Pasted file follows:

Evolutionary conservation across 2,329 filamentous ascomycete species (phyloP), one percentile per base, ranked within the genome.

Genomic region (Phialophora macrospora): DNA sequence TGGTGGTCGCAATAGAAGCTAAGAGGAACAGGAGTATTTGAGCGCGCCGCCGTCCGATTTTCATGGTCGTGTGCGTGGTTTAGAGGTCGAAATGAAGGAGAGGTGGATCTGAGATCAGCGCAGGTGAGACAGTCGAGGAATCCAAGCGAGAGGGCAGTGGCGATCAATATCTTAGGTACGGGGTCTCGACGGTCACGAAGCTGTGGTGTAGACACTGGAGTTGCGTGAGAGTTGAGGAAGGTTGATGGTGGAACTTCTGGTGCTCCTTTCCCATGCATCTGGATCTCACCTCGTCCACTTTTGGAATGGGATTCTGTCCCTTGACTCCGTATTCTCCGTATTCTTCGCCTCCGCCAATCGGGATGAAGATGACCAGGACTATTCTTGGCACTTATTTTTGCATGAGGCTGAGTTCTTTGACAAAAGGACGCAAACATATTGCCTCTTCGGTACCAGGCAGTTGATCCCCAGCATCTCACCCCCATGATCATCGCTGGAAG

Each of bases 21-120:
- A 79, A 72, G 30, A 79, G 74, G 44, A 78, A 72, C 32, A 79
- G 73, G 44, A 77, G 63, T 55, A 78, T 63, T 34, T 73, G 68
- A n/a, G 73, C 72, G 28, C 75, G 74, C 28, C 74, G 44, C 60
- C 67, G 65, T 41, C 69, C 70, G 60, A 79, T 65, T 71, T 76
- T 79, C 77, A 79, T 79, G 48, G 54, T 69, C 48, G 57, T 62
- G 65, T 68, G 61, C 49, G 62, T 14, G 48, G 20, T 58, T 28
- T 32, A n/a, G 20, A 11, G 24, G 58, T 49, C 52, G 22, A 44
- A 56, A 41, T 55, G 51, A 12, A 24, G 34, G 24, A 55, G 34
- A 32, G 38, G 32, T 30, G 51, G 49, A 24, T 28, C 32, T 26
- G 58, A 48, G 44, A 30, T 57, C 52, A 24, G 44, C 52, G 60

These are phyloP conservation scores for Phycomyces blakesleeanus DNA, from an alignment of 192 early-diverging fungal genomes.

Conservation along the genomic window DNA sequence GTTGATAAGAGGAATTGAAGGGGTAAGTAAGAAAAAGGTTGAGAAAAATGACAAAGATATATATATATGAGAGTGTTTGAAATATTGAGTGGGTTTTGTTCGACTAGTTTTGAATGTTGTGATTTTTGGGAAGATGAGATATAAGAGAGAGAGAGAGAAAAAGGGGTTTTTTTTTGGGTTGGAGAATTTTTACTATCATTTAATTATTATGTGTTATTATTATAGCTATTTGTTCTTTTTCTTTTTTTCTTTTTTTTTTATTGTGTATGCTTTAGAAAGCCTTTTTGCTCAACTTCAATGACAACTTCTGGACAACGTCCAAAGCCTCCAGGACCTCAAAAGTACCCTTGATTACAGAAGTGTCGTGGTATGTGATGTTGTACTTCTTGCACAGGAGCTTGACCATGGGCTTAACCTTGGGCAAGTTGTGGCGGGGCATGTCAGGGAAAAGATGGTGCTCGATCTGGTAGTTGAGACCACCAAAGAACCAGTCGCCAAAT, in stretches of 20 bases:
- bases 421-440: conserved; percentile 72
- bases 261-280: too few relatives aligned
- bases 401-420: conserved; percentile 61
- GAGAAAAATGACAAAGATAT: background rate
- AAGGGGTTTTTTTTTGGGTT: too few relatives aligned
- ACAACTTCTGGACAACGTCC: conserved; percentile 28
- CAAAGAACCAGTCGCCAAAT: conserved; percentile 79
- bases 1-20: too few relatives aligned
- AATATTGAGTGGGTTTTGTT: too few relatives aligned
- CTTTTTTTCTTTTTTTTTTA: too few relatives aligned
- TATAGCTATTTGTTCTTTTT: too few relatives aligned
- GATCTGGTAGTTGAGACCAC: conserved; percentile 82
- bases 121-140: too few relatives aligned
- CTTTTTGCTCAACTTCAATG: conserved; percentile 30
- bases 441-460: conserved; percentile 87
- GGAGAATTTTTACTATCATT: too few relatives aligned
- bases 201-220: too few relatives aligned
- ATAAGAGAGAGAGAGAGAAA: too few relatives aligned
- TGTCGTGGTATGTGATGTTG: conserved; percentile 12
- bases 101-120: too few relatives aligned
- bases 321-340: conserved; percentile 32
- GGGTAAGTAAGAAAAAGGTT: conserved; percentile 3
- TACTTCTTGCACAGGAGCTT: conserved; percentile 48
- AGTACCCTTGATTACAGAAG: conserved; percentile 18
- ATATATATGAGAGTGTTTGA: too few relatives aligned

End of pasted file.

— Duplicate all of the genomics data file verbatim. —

Evolutionary conservation across 2,329 filamentous ascomycete species (phyloP), one percentile per base, ranked within the genome.

Genomic region (Phialophora macrospora): DNA sequence TGGTGGTCGCAATAGAAGCTAAGAGGAACAGGAGTATTTGAGCGCGCCGCCGTCCGATTTTCATGGTCGTGTGCGTGGTTTAGAGGTCGAAATGAAGGAGAGGTGGATCTGAGATCAGCGCAGGTGAGACAGTCGAGGAATCCAAGCGAGAGGGCAGTGGCGATCAATATCTTAGGTACGGGGTCTCGACGGTCACGAAGCTGTGGTGTAGACACTGGAGTTGCGTGAGAGTTGAGGAAGGTTGATGGTGGAACTTCTGGTGCTCCTTTCCCATGCATCTGGATCTCACCTCGTCCACTTTTGGAATGGGATTCTGTCCCTTGACTCCGTATTCTCCGTATTCTTCGCCTCCGCCAATCGGGATGAAGATGACCAGGACTATTCTTGGCACTTATTTTTGCATGAGGCTGAGTTCTTTGACAAAAGGACGCAAACATATTGCCTCTTCGGTACCAGGCAGTTGATCCCCAGCATCTCACCCCCATGATCATCGCTGGAAG

Each of bases 21-120:
- A 79, A 72, G 30, A 79, G 74, G 44, A 78, A 72, C 32, A 79
- G 73, G 44, A 77, G 63, T 55, A 78, T 63, T 34, T 73, G 68
- A n/a, G 73, C 72, G 28, C 75, G 74, C 28, C 74, G 44, C 60
- C 67, G 65, T 41, C 69, C 70, G 60, A 79, T 65, T 71, T 76
- T 79, C 77, A 79, T 79, G 48, G 54, T 69, C 48, G 57, T 62
- G 65, T 68, G 61, C 49, G 62, T 14, G 48, G 20, T 58, T 28
- T 32, A n/a, G 20, A 11, G 24, G 58, T 49, C 52, G 22, A 44
- A 56, A 41, T 55, G 51, A 12, A 24, G 34, G 24, A 55, G 34
- A 32, G 38, G 32, T 30, G 51, G 49, A 24, T 28, C 32, T 26
- G 58, A 48, G 44, A 30, T 57, C 52, A 24, G 44, C 52, G 60

These are phyloP conservation scores for Phycomyces blakesleeanus DNA, from an alignment of 192 early-diverging fungal genomes.

Conservation along the genomic window DNA sequence GTTGATAAGAGGAATTGAAGGGGTAAGTAAGAAAAAGGTTGAGAAAAATGACAAAGATATATATATATGAGAGTGTTTGAAATATTGAGTGGGTTTTGTTCGACTAGTTTTGAATGTTGTGATTTTTGGGAAGATGAGATATAAGAGAGAGAGAGAGAAAAAGGGGTTTTTTTTTGGGTTGGAGAATTTTTACTATCATTTAATTATTATGTGTTATTATTATAGCTATTTGTTCTTTTTCTTTTTTTCTTTTTTTTTTATTGTGTATGCTTTAGAAAGCCTTTTTGCTCAACTTCAATGACAACTTCTGGACAACGTCCAAAGCCTCCAGGACCTCAAAAGTACCCTTGATTACAGAAGTGTCGTGGTATGTGATGTTGTACTTCTTGCACAGGAGCTTGACCATGGGCTTAACCTTGGGCAAGTTGTGGCGGGGCATGTCAGGGAAAAGATGGTGCTCGATCTGGTAGTTGAGACCACCAAAGAACCAGTCGCCAAAT, in stretches of 20 bases:
- bases 421-440: conserved; percentile 72
- bases 261-280: too few relatives aligned
- bases 401-420: conserved; percentile 61
- GAGAAAAATGACAAAGATAT: background rate
- AAGGGGTTTTTTTTTGGGTT: too few relatives aligned
- ACAACTTCTGGACAACGTCC: conserved; percentile 28
- CAAAGAACCAGTCGCCAAAT: conserved; percentile 79
- bases 1-20: too few relatives aligned
- AATATTGAGTGGGTTTTGTT: too few relatives aligned
- CTTTTTTTCTTTTTTTTTTA: too few relatives aligned
- TATAGCTATTTGTTCTTTTT: too few relatives aligned
- GATCTGGTAGTTGAGACCAC: conserved; percentile 82
- bases 121-140: too few relatives aligned
- CTTTTTGCTCAACTTCAATG: conserved; percentile 30
- bases 441-460: conserved; percentile 87
- GGAGAATTTTTACTATCATT: too few relatives aligned
- bases 201-220: too few relatives aligned
- ATAAGAGAGAGAGAGAGAAA: too few relatives aligned
- TGTCGTGGTATGTGATGTTG: conserved; percentile 12
- bases 101-120: too few relatives aligned
- bases 321-340: conserved; percentile 32
- GGGTAAGTAAGAAAAAGGTT: conserved; percentile 3
- TACTTCTTGCACAGGAGCTT: conserved; percentile 48
- AGTACCCTTGATTACAGAAG: conserved; percentile 18
- ATATATATGAGAGTGTTTGA: too few relatives aligned